Readerz.Net / ジェイムズ・ケルマン
James Kelman (born 9 June 1946) is a Scottish novelist, short story writer, playwright and essayist. His novel A Disaffection was shortlisted for the Booker Prize and won the James Tait Black Memorial Prize for Fiction in 1989. Kelman won the 1994 Booker Prize with How Late It Was, How Late. In 1998 Kelman was awarded the Glenfiddich Spirit of Scotland Award. His 2008 novel Kieron Smith, Boy won both of Scotland's principal literary awards: the Saltire Society's Book of the Year and the Scottish Arts Council Book of the Year.
Life and work
Born in Glasgow, Kelman says:
During the 1970s he published a first collection of short stories. He became involved in Philip Hobsbaum's creative writing group in Glasgow along with Tom Leonard, Alasdair Gray, Liz Lochhead, Aonghas MacNeacail and Jeff Torrington and his short stories began to appear in magazines. These stories introduced a distinctive style, expressing first person internal monologues in a pared-down prose using Glaswegian speech patterns, though avoiding for the most part the quasi-phonetic rendition of Tom Leonard. Kelman's developing style has been influential on the succeeding generation of Scottish novelists, including Irvine Welsh, Alan Warner and Janice Galloway. In 1998, Kelman received the Stakis Prize for "Scottish Writer of the Year" for his collection of short stories The Good Times.
Kelman's Booker Prize win was, at the time, controversial due to what some saw as the book's casual use of bad language: one of the judges, Rabbi Julia Neuberger, denounced the awarding of the prize to Kelman's book as "a disgrace". Kelman has since said that his Booker Prize win, specifically the negative publicity and attacks made as a result, made publishers more reluctant to handle his work.
The debate surrounding the use of this "offensive" language has been picked up by Kelman himself, who argues that the "Standard English" of traditional English novels is unrealistic. In his essay "The Importance of Glasgow in my Work", he compares the presentation of working class and Scottish characters with those of the traditional "upper class" English protagonist:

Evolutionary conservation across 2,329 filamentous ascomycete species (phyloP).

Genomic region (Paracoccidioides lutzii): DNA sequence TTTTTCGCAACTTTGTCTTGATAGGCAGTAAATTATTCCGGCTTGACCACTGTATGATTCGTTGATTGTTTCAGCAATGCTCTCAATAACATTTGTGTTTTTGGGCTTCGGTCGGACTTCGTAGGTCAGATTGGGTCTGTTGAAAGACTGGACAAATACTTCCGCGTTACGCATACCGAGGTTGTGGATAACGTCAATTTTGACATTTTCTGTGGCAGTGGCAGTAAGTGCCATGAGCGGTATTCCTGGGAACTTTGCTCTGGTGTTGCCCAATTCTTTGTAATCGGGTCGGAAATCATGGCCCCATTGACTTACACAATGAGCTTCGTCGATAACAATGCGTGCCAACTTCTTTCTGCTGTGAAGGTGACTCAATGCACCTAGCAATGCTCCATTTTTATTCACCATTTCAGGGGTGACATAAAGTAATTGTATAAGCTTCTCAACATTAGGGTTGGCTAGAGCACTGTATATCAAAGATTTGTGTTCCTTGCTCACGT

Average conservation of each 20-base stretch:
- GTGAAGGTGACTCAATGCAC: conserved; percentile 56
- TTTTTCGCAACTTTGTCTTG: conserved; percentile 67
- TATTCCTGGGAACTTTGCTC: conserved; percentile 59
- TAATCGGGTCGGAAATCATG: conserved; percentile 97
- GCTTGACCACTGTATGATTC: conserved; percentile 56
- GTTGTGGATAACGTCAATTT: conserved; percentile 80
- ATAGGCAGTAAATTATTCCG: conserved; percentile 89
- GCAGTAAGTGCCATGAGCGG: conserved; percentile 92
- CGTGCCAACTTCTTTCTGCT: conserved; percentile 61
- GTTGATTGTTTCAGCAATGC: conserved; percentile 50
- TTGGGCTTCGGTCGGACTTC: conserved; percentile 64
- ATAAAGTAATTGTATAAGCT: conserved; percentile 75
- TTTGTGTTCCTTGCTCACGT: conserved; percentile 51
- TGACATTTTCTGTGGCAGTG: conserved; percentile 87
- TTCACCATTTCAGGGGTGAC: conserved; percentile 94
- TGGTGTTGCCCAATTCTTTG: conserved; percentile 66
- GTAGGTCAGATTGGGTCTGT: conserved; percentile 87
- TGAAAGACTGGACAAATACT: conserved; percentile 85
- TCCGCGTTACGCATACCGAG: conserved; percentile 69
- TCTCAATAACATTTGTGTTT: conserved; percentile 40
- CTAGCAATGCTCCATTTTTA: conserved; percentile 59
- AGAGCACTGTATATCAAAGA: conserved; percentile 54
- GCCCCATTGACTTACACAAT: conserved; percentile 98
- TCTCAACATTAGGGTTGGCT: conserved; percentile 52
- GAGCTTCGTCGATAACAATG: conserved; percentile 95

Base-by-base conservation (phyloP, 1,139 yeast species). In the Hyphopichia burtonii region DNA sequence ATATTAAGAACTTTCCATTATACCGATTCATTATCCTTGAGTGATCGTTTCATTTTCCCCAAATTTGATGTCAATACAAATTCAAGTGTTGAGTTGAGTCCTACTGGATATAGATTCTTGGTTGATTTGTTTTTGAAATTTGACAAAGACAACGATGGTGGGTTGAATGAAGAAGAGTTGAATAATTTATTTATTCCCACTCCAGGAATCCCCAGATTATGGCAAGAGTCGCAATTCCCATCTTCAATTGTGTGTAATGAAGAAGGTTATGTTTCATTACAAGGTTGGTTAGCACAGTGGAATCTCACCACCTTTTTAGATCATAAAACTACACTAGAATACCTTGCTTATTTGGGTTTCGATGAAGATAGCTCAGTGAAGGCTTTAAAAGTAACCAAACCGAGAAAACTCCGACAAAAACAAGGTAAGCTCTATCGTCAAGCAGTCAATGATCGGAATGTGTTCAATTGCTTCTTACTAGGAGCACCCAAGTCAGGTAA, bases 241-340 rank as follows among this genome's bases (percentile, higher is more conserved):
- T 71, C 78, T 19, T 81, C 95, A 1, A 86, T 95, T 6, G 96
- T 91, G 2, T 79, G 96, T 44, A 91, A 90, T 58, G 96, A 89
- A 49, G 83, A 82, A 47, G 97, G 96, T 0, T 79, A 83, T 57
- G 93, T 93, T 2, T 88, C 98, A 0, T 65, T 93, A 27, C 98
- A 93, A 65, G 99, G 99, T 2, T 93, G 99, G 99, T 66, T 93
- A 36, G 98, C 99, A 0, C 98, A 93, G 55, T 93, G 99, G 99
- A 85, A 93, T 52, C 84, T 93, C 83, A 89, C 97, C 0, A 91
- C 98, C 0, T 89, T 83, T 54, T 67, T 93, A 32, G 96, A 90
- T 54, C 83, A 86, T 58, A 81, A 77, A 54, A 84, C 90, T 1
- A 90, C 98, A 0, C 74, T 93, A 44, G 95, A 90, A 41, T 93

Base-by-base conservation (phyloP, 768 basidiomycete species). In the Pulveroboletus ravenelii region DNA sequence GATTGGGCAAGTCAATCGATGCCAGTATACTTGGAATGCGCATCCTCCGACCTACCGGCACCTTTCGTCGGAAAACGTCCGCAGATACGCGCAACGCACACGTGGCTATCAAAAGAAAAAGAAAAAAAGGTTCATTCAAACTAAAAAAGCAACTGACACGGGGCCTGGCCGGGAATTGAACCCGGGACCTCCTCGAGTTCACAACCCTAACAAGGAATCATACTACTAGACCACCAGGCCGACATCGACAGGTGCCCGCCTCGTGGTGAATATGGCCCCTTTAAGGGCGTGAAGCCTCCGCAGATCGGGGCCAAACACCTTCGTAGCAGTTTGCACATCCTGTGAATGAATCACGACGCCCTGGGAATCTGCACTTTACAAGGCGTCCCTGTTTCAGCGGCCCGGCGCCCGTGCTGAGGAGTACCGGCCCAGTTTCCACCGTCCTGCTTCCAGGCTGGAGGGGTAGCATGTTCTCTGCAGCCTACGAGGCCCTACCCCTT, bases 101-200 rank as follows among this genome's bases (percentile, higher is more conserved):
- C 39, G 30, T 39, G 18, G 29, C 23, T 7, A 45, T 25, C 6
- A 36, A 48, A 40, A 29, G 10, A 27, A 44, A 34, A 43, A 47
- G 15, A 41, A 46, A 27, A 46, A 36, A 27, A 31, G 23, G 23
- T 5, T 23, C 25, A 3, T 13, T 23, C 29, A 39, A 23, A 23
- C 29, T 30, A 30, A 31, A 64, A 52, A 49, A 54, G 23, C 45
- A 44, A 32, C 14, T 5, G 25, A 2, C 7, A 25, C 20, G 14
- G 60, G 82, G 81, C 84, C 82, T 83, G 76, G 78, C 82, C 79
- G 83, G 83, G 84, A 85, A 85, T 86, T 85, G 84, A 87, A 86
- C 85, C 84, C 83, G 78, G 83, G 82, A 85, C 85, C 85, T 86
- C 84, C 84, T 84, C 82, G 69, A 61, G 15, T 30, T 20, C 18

Political views and activism
Kelman's work has been described as flowing "not only from being an engaged writer, but a cultural and political activist". At the time of Glasgow's Year as City of Culture he was prominent in the Workers' City group, critical of the celebrations. The name was chosen as to draw attention to the renaming of part of the city centre as the Merchant City, which they described as promoting the "fallacy that Glasgow somehow exists because of (...) 18th century entrepreneurs and far-sighted politicians. (The merchants) were men who trafficked in degradation, causing untold misery, death and starvation to thousands" The Workers' City group campaigned against what was seen as the victimisation of People's Palace curator Elspeth King and a Council attempt to sell off one third of Glasgow Green. Their activities drew the ire of Labour Party councillors and commentators, Kelman, and his colleagues Hugh Savage and Farquhar McLay, being described as "an 'embarrassment' to the city's 'cultural workforce'".
Kelman was involved in the Edinburgh Unemployed Workers Centre giving a speech at its opening and has expressed support for the Autonomous Centre of Edinburgh (ACE), its successor organisation.
Kelman has been a prominent campaigner, notably in issues of social justice and traditional left-wing causes, although he is resolutely not a party man, and remains at his heart a libertarian socialist anarchist, saying "the parliamentary opposition parties are essential to the political apparatus of this country which is designed to arrest justice". He lives in Glasgow with his wife and children, though has also lived in London, Manchester, the Channel Islands, Australia and America.
In his introduction to Born up a Close: Memoirs of a Brigton Boy (2006), an edition of Glaswegian political campaigner Hugh Savage's writings, Kelman sums up his understanding of the history of national and class conflict as follows:
Despite reservations about nationalism, Kelman has voiced his support for Scottish independence, stating "Any form of nationalism is dangerous, and should be treated with caution. I cannot accept nationalism and I am not a Scottish Nationalist. But once that is said, I favour a Yes or No decision on independence and I shall vote Yes to independence." In 2012 a film was made based on the short story "Greyhound For Breakfast". He has voiced criticism of Scottish arts funding council Creative Scotland.
Book-length critical works on Kelman